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Jon Matcho

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Jon Matcho last won the day on November 4 2018

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About Jon Matcho

  • Birthday January 8

Flying Information

  • Flying Status
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  • Airport Base

Personal Information

  • Real Name (Public)
    Jon Matcho
  • Location (Public)
    Martinsville, NJ
  • Occupation
    Software Consultant
  • Bio
    Hooked on canards and working towards building and flying my own plane.

Project/Build Information

  • Plane Type
    Quickie (Q1/Q2/Q200/Tri-Q)
  • Plane (Other/Details)
    Rebuilding Quickie TriQ-200, then building a Cozy Mark IV
  • Plans/Kit Number
    1185 (Cozy); 17 (AeroCanard)
  • Chapter/Area
    4, 5, 6

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    United States
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  • Phone Number
    (732) 319-0666
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  1. Not a TriQ but a Dragonfly. Similar types, but different aircraft.
  2. (bolding is mine) I made a mistake when I referred to "spar". I meant "rib". Butt joints are like "micro ribs". I was not suggesting a "micro spar", as I was trying to explain here: It's good you're asking around, but ultimately comes down to your decision. Another option is to change your time preference from "need it now" to one that allows for more time and patience. Foam blocks exist in Oregon right now (theoretically), and you'll be surprised what you might find that comes up on barnstormers.com or on the forums somewhere. Post a "wanted" ad in the Marketplace forum here and wait a bit while you work on other areas of your project. Just my thoughts...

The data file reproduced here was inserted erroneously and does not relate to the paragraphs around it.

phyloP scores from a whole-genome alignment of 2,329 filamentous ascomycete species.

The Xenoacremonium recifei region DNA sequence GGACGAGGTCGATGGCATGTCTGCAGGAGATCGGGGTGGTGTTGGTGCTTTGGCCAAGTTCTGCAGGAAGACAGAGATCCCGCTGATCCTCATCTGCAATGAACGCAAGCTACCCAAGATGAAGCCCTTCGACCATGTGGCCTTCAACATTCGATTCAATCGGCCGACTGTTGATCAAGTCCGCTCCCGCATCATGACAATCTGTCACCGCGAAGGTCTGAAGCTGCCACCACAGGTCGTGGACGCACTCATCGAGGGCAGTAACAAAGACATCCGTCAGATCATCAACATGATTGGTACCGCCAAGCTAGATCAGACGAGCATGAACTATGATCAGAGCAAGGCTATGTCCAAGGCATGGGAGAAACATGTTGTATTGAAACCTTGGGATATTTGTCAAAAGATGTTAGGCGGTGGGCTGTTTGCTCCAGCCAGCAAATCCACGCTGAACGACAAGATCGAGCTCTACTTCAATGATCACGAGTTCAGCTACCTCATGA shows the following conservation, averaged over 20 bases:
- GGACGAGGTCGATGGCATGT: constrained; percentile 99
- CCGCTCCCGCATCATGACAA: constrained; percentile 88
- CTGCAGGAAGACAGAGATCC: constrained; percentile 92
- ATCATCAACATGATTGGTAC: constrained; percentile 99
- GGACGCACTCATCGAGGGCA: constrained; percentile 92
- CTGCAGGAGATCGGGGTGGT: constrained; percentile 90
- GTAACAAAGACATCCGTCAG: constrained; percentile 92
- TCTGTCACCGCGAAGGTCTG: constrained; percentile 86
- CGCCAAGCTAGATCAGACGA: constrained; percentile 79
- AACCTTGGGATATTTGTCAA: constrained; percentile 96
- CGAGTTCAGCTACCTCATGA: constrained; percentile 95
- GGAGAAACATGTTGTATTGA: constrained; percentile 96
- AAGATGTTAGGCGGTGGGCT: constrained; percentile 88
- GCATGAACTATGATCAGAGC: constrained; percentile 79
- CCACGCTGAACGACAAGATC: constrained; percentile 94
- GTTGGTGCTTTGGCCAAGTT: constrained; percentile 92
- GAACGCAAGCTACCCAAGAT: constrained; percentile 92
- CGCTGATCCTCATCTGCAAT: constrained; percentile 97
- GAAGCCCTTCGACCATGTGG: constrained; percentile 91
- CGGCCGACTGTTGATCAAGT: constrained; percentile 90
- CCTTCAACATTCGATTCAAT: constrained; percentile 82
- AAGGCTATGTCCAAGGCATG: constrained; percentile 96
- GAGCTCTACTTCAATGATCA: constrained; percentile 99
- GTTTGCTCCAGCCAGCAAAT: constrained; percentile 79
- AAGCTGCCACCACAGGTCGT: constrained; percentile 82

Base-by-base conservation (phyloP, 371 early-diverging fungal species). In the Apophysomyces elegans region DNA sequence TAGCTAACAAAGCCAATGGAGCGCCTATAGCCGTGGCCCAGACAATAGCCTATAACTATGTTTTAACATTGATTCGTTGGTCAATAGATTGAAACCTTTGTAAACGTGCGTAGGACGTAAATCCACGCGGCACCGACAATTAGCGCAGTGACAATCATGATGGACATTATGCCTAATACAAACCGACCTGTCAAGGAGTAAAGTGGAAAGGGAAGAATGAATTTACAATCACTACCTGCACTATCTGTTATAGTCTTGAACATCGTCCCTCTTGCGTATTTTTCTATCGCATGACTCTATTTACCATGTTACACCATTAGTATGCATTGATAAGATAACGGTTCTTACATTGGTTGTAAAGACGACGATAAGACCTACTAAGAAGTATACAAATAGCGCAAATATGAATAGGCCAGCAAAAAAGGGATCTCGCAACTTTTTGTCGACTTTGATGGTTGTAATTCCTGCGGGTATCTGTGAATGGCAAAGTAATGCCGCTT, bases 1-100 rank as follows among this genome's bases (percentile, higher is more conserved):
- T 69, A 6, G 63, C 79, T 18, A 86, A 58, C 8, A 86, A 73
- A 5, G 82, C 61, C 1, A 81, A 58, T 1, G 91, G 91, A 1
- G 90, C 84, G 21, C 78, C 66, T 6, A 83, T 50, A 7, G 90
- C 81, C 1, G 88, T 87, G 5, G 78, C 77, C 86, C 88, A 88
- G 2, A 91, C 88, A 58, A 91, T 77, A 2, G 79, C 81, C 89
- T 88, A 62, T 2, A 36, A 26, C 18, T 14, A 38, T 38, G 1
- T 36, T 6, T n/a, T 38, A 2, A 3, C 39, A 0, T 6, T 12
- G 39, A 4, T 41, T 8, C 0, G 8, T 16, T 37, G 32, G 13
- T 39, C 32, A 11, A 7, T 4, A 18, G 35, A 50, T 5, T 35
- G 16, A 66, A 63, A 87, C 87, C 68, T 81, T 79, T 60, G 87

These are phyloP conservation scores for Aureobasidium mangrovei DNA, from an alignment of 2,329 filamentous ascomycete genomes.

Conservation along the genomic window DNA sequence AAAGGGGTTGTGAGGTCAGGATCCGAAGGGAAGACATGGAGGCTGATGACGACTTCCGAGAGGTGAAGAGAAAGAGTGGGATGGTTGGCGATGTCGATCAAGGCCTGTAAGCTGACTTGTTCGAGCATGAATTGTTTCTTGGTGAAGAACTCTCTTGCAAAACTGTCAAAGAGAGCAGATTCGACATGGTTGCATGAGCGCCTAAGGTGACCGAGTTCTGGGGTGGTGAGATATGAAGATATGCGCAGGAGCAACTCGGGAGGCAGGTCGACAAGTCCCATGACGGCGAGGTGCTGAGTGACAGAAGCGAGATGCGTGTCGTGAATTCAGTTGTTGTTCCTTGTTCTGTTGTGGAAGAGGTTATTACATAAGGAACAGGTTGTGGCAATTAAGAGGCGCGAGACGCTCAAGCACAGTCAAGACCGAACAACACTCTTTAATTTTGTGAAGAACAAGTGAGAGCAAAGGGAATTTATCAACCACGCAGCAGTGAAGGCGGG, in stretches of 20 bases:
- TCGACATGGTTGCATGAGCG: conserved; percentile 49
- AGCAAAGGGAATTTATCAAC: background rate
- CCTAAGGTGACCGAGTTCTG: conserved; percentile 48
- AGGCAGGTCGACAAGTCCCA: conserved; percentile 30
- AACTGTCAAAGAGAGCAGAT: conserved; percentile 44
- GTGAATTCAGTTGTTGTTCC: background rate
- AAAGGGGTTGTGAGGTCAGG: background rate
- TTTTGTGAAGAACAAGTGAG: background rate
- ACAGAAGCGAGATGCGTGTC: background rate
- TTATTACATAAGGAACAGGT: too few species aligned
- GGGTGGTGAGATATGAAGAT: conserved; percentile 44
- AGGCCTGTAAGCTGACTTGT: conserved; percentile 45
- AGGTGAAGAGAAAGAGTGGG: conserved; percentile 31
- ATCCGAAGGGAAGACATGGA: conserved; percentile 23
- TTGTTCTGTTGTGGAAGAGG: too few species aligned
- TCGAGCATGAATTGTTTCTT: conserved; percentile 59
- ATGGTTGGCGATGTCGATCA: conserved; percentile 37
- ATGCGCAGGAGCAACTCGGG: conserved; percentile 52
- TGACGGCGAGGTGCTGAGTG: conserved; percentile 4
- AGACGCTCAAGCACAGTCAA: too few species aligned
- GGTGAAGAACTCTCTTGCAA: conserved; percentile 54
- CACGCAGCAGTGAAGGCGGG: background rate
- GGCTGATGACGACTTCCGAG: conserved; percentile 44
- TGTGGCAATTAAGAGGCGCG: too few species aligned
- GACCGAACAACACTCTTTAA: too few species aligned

3. Glad to hear that, and welcome to the forum. That package does include the improved LS1 canard profile templates for hot wiring the foam, but to build exactly to plans you'll need to find a replacement for the carbon fiber tube spar. Some have designer their own Rutan-like box spar as a replacement. The plans are more like a time capsule from the time they were originally written as opposed to a modern version. For example, 3D CAD was not really a thing back then, so the plans are all in 2D basically. All items for sale are 100% digital downloads and allow the Canard Zone to keep running. Welcome, and feel free to post your questions. Many others here are more knowledgeable than me on a variety of topics.
  4. Something got lost in the translation there... I know 'canard' is the French word for 'duck'. Anyway, you are welcome to participate here on the forum!
  5. You definitely do not need "at least 55" inch foam. Many kits shipped with 48" foam. It's not a problem to have butt joints. You could actually consider them to be "micro spars ribs". The other problem with getting beyond 48" is that hot wiring can become problematic, where the wire itself no longer maintains a perfectly straight line (or good enough straight line).
  6. If you got all that from your thread on the Q-List mailing list, I don't see that being said. https://q-list.groups.io/g/main/topic/stearns_q200_core_kit/104005253 I'd also be interested in reading the actual FAA accident reports. Done wrong your concern is valid, but it all depends on the bonding agent used. If I understand your dilemma correctly, micro may not be the best bonding agent for extending the chord from wing root to tip. You would just need a bond that is equal to or just slightly stronger than the foam itself, and as close to the mechanical properties of the foam itself. I don't know what that is, but it's out there. Another option would be to buy the foam you're comfortable with, and cut another complete wing set and sell that to cover your costs.